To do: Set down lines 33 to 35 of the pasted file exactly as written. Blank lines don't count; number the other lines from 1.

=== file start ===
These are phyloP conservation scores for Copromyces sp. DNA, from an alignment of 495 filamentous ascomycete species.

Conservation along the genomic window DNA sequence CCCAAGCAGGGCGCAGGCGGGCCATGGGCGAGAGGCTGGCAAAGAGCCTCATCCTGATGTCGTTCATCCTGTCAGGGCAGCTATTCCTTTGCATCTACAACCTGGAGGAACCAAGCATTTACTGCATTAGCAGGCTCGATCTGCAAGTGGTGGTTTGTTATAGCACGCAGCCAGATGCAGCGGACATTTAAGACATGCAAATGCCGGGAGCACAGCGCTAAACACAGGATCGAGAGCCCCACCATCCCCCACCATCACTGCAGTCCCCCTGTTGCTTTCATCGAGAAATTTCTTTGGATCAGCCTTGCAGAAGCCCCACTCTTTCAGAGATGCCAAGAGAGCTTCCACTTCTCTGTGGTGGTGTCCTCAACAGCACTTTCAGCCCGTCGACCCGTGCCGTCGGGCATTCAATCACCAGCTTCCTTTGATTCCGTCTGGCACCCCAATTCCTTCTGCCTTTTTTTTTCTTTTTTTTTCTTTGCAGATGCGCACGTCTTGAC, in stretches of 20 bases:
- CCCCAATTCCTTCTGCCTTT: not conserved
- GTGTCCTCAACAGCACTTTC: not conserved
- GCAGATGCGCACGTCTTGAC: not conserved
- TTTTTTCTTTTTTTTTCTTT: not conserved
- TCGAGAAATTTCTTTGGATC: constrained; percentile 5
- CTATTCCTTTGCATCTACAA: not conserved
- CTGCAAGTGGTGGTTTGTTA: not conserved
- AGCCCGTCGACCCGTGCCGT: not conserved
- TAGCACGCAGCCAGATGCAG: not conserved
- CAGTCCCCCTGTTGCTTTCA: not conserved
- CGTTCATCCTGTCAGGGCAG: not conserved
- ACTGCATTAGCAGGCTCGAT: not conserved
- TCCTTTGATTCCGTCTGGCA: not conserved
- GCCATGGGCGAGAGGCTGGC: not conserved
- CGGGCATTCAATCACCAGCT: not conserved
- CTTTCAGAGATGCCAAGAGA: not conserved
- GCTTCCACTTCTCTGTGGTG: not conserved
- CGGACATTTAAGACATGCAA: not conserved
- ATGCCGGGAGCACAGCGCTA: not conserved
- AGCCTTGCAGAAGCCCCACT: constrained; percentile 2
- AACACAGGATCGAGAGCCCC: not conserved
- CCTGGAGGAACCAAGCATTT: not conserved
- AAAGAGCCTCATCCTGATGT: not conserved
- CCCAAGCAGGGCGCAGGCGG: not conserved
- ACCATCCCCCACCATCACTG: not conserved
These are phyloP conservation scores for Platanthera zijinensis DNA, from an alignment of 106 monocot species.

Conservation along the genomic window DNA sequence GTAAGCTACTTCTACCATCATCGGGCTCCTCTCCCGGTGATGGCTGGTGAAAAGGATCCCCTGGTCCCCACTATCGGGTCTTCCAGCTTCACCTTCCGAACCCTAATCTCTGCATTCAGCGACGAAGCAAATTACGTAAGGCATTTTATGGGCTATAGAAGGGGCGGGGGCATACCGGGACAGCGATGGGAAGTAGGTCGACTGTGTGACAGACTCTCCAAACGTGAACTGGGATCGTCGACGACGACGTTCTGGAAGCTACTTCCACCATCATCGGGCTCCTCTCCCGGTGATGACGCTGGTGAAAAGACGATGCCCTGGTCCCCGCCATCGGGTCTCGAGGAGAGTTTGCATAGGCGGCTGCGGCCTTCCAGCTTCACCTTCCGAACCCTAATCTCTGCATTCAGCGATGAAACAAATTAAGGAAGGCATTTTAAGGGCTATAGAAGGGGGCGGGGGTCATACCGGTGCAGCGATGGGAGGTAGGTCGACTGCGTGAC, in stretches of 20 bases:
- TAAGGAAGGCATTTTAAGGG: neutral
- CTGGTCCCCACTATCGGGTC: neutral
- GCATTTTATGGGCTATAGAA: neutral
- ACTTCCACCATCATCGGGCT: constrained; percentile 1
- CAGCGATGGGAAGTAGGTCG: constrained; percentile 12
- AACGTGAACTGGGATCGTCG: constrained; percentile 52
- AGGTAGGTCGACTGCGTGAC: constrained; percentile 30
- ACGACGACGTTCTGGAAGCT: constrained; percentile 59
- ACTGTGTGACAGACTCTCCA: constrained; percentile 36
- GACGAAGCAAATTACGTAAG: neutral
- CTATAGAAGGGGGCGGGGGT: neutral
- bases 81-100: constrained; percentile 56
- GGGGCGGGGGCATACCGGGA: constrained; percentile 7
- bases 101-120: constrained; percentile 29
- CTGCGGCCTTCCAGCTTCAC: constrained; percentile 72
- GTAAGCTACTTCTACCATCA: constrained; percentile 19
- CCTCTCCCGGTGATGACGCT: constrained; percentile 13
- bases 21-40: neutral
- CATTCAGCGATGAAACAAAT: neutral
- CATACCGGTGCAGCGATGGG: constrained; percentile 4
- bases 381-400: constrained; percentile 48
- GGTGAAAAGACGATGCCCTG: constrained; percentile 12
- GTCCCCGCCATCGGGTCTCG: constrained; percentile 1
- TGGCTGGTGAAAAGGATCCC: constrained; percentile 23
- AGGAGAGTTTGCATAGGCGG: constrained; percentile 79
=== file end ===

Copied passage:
- ACTTCCACCATCATCGGGCT: constrained; percentile 1
- CAGCGATGGGAAGTAGGTCG: constrained; percentile 12
- AACGTGAACTGGGATCGTCG: constrained; percentile 52